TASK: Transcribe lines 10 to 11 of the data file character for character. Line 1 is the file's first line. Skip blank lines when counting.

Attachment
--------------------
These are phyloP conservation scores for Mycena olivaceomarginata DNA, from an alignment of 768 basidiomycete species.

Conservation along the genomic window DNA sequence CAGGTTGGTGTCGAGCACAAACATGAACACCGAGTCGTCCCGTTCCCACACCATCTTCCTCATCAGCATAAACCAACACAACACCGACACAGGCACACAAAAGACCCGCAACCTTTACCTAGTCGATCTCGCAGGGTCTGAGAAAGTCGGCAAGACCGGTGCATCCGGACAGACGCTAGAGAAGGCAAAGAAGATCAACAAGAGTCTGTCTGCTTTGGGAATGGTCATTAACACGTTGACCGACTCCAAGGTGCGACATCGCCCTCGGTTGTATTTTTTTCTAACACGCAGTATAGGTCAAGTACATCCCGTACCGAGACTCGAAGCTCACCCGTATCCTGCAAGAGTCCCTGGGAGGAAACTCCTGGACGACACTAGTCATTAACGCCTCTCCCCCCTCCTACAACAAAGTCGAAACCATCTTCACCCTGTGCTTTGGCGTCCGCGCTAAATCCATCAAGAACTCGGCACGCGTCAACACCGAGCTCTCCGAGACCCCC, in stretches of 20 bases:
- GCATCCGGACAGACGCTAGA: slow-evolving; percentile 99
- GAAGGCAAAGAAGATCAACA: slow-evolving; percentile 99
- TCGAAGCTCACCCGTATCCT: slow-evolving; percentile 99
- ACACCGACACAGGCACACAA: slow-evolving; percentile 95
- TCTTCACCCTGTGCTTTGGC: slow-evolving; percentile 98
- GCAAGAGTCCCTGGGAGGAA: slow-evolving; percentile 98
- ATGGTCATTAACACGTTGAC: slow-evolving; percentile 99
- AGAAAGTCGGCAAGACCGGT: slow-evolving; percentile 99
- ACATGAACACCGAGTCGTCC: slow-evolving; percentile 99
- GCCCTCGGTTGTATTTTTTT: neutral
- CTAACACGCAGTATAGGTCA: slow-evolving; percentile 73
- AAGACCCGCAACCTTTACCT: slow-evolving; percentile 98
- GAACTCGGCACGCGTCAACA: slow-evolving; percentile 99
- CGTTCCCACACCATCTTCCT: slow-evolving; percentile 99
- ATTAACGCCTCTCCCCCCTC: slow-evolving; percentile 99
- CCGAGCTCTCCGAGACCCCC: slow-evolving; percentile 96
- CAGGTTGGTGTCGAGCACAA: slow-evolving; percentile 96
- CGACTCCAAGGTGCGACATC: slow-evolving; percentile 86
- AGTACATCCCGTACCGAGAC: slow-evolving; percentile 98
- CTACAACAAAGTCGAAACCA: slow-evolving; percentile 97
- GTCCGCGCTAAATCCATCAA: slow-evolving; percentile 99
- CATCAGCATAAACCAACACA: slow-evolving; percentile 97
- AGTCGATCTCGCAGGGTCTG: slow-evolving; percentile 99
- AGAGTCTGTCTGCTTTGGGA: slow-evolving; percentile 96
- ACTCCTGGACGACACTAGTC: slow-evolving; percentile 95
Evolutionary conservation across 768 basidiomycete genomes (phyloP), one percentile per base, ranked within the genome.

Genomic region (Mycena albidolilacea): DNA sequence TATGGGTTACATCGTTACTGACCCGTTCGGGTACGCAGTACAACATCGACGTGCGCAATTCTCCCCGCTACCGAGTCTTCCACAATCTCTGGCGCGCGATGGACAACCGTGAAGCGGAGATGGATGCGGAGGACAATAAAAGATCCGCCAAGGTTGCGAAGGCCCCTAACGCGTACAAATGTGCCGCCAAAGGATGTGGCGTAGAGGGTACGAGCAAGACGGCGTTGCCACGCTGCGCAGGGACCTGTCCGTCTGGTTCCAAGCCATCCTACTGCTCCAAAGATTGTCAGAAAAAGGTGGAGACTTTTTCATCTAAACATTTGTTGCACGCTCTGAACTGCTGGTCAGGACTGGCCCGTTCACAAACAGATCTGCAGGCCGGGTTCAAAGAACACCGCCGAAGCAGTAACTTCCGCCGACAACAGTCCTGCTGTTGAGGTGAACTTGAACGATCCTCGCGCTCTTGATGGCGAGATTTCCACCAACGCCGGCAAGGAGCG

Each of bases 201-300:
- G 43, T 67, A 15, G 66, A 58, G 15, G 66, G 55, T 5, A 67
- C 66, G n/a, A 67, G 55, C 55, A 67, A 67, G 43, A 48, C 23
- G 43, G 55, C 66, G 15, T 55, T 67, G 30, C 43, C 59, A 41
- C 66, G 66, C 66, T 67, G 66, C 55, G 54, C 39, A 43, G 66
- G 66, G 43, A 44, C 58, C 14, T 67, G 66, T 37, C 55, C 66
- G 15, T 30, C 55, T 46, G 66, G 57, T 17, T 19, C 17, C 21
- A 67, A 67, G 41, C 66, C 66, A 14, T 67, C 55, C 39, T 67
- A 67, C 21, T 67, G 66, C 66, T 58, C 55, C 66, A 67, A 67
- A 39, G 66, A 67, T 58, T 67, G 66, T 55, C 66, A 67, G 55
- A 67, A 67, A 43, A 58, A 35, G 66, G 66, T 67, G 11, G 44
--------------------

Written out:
- AGAAAGTCGGCAAGACCGGT: slow-evolving; percentile 99
- ACATGAACACCGAGTCGTCC: slow-evolving; percentile 99